Mushrooms... What are they good for?
Medicinal mushrooms (MMs) are important supplements to fight many diseases, including cancer. Scientific studies have repeatedly proven the healing and invigorating effects of MMs due to their biological make-up. MMs are composed of polysaccharides, lysozymes, and triterpenes. This unique combination contains antiviral, antibacterial, and anti-tumor properties.
In addition to their cellular-fighting capabilities, some MMs also boost the immune system, decrease stress, and fight allergies due to numerous vitamins, minerals, amino acids, proteins, antioxidants, and sterols that comprise the fungi.
What do they treat?
In Traditional Chinese Veterinary Medicine (TCVM), MMs often combat Excess Dampness and Damp Heat, like mucus build-up. MMs also help improve qi flow--or life energy--throughout the body. Here's a list of some of the health conditions MMs can be used to treat:
Are they safe?
The Animal Poison Control Center states that 99% of mushrooms are safe for pet consumption. All MMs used in TCVM fall under this umbrella, with little to no side effects. Rare side effects might include GI upset or allergic reactions, similar to other medications.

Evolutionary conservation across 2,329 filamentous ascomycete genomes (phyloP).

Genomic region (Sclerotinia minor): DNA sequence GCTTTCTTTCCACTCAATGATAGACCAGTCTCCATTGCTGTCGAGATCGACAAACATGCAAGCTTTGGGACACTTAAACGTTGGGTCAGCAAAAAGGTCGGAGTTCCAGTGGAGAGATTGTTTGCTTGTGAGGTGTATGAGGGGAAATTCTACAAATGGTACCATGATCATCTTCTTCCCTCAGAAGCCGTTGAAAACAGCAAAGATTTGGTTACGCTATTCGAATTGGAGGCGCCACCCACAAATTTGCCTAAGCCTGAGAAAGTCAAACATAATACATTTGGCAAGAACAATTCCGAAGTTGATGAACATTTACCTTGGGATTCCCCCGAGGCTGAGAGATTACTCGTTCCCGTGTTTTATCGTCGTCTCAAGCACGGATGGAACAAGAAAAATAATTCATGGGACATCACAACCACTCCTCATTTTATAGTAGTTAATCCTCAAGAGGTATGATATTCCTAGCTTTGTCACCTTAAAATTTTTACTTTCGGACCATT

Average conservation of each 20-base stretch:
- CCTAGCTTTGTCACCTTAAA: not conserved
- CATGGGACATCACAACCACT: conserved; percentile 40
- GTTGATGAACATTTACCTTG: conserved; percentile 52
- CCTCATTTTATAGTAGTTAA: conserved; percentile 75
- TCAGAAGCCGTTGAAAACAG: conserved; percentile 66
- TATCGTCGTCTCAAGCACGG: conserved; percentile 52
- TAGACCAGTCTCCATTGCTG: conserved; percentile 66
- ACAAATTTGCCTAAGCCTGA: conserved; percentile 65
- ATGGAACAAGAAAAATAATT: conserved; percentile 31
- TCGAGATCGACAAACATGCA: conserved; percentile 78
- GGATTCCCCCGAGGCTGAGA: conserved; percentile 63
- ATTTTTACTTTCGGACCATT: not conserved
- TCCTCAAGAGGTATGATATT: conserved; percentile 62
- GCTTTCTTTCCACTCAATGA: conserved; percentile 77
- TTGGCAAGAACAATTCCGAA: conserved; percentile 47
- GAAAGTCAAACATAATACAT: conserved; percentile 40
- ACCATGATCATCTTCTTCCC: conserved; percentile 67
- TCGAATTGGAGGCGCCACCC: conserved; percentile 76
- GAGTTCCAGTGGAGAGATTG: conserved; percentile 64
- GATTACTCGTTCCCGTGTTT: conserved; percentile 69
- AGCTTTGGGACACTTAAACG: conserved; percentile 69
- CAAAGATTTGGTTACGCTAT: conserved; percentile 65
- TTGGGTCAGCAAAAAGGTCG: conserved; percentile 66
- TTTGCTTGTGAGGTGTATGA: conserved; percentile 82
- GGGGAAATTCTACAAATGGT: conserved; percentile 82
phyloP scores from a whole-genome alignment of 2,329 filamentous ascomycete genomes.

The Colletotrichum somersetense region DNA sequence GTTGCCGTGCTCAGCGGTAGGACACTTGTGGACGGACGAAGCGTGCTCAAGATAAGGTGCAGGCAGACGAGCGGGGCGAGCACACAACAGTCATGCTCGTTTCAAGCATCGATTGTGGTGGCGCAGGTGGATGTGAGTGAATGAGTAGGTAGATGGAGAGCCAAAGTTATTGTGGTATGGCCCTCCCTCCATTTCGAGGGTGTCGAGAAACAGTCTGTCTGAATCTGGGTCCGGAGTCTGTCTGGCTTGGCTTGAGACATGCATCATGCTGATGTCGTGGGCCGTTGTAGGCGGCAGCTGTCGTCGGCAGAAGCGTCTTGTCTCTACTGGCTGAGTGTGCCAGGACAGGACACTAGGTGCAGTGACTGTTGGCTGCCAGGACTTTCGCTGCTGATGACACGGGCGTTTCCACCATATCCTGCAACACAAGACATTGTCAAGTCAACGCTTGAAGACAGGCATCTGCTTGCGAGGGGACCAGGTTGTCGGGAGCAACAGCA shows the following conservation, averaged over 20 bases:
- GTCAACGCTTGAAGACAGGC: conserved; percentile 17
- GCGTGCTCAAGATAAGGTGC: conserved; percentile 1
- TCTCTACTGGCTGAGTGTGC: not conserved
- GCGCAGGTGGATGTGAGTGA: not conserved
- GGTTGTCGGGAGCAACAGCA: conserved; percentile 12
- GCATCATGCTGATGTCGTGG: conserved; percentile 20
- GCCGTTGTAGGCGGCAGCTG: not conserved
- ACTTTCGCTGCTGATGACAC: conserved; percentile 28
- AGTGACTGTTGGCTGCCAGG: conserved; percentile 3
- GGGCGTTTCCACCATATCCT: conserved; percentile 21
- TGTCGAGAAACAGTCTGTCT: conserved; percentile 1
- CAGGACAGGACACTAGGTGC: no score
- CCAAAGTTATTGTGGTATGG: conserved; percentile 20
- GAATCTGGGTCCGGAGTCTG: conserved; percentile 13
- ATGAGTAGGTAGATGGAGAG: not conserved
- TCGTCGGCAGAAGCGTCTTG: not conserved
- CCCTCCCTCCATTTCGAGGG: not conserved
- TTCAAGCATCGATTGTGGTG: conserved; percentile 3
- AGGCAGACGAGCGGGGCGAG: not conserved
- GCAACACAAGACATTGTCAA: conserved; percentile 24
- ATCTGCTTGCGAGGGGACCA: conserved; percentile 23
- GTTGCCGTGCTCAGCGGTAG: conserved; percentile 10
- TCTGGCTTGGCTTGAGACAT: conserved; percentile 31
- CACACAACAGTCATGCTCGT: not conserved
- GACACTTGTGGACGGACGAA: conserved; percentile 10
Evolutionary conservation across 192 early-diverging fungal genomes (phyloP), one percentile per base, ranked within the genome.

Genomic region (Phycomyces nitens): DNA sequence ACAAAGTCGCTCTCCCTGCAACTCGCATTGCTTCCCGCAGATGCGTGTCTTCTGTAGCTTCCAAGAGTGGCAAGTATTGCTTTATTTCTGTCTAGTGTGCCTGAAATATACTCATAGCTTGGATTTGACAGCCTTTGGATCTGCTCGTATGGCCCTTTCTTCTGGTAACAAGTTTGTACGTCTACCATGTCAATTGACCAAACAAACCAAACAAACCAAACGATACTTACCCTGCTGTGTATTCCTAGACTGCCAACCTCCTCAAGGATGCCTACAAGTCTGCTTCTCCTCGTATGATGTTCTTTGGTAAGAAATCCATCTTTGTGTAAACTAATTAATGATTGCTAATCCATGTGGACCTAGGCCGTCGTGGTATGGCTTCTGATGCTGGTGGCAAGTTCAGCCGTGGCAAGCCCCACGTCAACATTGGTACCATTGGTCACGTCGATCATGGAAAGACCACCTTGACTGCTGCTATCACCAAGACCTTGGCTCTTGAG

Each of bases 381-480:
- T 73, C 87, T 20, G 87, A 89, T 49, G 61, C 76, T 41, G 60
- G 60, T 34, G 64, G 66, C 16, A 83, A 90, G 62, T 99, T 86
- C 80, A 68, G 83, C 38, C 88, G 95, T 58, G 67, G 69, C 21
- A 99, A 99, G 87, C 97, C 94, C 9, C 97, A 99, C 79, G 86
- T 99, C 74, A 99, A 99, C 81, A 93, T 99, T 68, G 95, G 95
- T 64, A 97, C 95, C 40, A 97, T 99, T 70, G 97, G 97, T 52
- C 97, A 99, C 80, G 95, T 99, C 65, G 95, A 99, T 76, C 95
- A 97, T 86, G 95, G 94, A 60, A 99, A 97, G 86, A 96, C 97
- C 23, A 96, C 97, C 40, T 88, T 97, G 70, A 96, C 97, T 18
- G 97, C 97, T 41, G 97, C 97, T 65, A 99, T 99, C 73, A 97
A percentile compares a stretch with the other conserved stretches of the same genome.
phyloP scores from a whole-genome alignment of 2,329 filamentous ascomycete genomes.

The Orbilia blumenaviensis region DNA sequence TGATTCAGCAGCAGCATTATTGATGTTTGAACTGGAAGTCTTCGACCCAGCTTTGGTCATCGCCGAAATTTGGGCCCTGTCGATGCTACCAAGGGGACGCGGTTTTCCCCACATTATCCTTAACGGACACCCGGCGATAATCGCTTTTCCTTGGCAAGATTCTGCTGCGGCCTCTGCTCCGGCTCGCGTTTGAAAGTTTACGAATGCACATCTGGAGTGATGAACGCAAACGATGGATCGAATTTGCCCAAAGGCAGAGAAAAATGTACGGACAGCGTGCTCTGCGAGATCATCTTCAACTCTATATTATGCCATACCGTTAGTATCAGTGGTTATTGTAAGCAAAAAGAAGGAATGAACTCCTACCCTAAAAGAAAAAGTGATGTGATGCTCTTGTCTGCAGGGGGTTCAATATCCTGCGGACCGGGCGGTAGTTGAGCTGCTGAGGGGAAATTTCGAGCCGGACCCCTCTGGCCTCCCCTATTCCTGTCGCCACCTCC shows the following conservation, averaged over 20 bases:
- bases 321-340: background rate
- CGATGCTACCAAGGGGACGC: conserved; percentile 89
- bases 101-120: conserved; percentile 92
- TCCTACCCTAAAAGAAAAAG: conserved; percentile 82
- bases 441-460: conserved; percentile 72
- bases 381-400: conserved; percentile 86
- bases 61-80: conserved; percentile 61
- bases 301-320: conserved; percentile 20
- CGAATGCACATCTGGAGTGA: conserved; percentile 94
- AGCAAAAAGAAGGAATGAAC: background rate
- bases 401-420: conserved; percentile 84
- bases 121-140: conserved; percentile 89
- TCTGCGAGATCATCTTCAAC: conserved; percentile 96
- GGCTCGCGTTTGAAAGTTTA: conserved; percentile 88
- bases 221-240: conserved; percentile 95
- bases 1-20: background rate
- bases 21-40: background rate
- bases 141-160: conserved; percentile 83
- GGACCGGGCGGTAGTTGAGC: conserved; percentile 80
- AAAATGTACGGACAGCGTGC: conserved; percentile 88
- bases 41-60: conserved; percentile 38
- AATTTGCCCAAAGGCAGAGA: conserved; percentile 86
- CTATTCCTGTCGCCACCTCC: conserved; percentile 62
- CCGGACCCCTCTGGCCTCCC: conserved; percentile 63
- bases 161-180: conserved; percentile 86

However, keep pets away from wild mushrooms and instead stick to veterinary-prescribed MMs to ensure pet safety. Any mushrooms falling into the 1% toxicity category can be fatal.
Raw vs Whole vs Medicinal Mushrooms
Even though eating grocery aisle mushrooms like Shiitake and Portobello in cooked or raw form does have some daily preventative health benefits, to fight an active ailment, MMs are the way to go.
We again must reiterate that despite many avid outdoorsmen being skilled in mushroom foraging, especially here in the Pacific Northwest, it is still recommended that any found mushrooms not be fed to pets. Mushrooms are extremely powerful!
What species are used as MMs?
MMs can be delivered in various oral forms, from capsules to powders to tinctures. Common species used in TCVM include: